He made it! Paddleboarding 28 hours, over 44 miles — now just one Great Lake left to conquer on his quest

Mike Shoreman says he is raising awareness for mental health by trying to become first man with a disability to cross all five Great Lakes by paddleboard

Courtesy photo. (Mike Shoreman)

It took nearly 28 hours and more than 44 miles, but a Canadian man is now one step away from completing his quest to cross all five Great Lakes via paddleboard.

Mike Shoreman, who said he wants to become the first disabled man to cross all five Great Lakes on a paddleboard, crossed Lake Michigan on Tuesday and overnight into Wednesday, finishing in Chicago just before 10 a.m. ET.

Shoreman departed Union Pier, Michigan at 6 a.m. Tuesday and thought he would land in Chicago around noon on Wednesday, but low waves allowed him to complete his journey ahead of schedule.

It was the fourth of the Great Lakes he has crossed by paddleboard this summer.

Shoreman, a Canadian who in 2018 was diagnosed Ramsey Hunt Syndrome, a neurological condition that affects the nervous system and causes mental and physical imbalance, is attempting to cross all five Great Lakes by paddleboard to raise awareness and money for mental health programs.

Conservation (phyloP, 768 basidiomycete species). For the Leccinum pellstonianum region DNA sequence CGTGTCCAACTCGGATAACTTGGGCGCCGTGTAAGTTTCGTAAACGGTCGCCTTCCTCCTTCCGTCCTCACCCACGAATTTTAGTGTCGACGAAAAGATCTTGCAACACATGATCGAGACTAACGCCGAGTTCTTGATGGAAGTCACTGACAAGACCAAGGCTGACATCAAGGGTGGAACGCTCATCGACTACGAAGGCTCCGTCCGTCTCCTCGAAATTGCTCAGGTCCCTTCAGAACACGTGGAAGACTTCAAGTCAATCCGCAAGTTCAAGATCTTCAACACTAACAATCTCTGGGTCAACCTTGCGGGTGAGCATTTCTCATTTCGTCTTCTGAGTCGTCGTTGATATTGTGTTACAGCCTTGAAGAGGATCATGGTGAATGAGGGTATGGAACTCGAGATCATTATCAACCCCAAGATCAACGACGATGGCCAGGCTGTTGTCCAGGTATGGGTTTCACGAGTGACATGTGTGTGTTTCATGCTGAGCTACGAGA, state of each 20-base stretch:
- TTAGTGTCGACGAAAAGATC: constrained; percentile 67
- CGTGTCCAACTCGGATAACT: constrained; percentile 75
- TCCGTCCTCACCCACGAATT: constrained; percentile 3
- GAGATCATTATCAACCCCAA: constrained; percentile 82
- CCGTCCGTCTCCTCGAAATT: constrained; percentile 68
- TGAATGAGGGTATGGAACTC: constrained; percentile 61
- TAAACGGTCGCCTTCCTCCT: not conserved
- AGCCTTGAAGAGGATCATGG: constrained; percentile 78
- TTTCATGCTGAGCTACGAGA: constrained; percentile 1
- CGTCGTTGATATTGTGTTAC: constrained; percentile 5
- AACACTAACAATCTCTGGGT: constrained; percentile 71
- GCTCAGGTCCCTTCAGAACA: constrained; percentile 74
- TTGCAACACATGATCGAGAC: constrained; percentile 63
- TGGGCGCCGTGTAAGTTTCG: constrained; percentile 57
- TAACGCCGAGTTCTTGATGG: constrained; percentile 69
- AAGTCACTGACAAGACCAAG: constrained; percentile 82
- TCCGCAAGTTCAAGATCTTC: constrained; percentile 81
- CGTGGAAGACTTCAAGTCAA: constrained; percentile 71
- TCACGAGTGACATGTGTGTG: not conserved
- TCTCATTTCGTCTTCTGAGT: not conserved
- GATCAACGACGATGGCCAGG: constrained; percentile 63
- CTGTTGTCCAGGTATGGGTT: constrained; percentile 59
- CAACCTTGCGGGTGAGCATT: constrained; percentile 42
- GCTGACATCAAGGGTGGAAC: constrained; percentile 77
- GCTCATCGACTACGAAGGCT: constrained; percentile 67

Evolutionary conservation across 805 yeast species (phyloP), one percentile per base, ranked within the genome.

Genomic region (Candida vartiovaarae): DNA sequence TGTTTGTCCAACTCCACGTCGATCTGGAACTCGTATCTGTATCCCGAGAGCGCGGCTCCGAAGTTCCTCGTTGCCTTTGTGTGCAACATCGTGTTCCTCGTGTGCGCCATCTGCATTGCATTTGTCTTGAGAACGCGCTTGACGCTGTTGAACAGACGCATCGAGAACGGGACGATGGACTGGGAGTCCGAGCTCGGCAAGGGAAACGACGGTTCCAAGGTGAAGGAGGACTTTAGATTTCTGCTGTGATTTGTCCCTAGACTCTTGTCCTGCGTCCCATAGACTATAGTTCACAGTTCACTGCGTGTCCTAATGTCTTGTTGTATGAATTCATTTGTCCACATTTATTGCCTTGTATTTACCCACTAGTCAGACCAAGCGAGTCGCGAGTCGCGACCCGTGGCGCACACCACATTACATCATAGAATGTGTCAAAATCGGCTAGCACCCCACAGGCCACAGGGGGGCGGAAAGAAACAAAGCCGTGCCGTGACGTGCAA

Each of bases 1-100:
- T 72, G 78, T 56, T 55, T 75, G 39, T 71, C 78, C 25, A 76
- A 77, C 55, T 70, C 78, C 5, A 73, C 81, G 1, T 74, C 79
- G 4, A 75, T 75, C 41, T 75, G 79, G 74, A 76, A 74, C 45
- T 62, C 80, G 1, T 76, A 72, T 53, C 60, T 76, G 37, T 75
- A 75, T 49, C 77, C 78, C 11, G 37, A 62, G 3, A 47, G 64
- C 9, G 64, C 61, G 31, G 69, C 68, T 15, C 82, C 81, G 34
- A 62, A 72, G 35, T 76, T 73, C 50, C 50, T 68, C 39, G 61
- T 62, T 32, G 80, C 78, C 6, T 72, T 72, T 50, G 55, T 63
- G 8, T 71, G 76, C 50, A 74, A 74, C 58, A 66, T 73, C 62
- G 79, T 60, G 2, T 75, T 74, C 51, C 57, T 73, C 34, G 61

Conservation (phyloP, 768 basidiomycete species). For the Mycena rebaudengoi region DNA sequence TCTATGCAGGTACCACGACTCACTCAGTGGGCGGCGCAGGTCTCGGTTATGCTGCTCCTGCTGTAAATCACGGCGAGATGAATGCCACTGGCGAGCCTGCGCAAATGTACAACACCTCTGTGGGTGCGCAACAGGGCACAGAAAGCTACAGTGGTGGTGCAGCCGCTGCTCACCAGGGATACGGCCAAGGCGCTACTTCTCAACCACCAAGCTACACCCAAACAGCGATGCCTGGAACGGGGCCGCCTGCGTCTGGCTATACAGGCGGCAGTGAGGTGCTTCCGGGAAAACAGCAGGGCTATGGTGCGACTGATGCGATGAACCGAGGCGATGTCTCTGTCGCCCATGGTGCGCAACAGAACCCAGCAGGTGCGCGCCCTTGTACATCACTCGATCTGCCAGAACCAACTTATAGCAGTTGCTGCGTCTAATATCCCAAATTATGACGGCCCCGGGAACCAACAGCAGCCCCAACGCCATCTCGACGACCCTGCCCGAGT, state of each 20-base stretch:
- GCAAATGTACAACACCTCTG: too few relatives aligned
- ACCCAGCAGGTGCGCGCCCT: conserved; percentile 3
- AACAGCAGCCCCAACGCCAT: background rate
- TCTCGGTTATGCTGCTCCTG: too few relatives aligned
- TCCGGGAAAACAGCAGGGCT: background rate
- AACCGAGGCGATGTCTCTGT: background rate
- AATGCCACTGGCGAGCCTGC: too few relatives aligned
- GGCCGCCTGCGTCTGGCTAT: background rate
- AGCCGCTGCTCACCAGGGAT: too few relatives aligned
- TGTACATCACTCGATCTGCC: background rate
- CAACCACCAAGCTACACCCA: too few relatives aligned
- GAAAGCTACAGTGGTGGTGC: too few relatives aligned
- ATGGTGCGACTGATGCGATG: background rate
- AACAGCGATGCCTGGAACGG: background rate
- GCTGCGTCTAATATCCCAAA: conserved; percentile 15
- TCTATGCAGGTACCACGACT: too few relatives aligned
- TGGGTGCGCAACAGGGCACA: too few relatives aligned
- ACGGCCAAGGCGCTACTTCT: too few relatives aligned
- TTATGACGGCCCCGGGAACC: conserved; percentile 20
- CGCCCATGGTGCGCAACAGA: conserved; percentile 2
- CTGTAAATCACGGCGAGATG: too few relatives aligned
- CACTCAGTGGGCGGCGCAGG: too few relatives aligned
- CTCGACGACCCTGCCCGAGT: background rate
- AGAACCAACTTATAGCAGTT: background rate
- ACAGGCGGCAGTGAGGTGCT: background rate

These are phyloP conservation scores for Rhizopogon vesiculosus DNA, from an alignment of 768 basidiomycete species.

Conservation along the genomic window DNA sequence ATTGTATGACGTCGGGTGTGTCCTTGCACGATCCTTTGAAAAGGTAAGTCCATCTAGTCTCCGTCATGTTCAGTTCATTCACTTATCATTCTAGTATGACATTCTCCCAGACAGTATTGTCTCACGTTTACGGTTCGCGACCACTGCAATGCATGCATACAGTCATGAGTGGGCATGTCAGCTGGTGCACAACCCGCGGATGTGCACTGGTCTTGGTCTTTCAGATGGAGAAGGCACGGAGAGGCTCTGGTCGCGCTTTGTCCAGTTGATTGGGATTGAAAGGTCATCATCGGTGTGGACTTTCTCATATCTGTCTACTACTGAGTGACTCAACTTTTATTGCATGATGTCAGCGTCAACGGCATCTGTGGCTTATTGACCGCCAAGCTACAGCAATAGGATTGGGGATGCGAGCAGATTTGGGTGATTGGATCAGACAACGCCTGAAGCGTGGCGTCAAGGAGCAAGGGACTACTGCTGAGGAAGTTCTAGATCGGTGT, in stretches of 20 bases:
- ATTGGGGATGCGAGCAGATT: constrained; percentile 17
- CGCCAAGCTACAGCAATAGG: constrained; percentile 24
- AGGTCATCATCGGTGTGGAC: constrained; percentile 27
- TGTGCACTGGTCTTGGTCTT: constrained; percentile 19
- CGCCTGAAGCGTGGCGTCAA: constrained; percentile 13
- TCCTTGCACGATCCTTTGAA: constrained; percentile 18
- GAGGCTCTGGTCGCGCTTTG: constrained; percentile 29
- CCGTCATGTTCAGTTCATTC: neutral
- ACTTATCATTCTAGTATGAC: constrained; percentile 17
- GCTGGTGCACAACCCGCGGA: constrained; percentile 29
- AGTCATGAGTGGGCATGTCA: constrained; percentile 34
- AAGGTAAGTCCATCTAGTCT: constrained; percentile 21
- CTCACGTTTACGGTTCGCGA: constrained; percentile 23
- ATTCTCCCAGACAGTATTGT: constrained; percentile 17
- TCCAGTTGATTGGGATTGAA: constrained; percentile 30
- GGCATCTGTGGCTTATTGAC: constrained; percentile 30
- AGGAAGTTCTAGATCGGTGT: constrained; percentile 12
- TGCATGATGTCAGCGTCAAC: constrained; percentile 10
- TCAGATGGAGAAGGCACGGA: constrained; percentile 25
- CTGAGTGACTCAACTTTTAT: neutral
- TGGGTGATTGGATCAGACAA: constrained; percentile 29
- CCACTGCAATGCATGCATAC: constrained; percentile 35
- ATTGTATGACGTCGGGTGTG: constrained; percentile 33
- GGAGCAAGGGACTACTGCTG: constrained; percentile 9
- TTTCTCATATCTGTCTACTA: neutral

His final hurdle is to cross Lake Ontario, which he will attempt to do into his hometown of Toronto in August.

On May 29, Shoreman successfully crossed Lake Erie from Point Sturgeon, New York, to Crystal Beach, Ontario, a journey he said lasted 17 miles and took seven hours.

On June 12, Shoreman cross Lake Huron, going from Harbor Beach, Michigan to Goderich, Ontario, which provided a major scare.

Shoreman said he had a medical emergency in the middle of the night in the middle of the lake, but managed to cross it completely in more than 28 hours.

He was met by paramedics on the beach, but was ultimately OK.

On July 5, Shoreman successfully crossed his third Great Lake when he paddleboarded across Lake Superior from Orenta, Wisconsin to Two Harbors, Minnesota, a 28-mile journey that took more than eight hours.

On each of his trips, Shoreman is accompanied by a boat and a crew that feeds him every 30 minutes. There also is a filming crew that is documenting his every move.

About the Author:

Keith is a member of Graham Media Group's Digital Content Team, which produces content for all the company's news websites.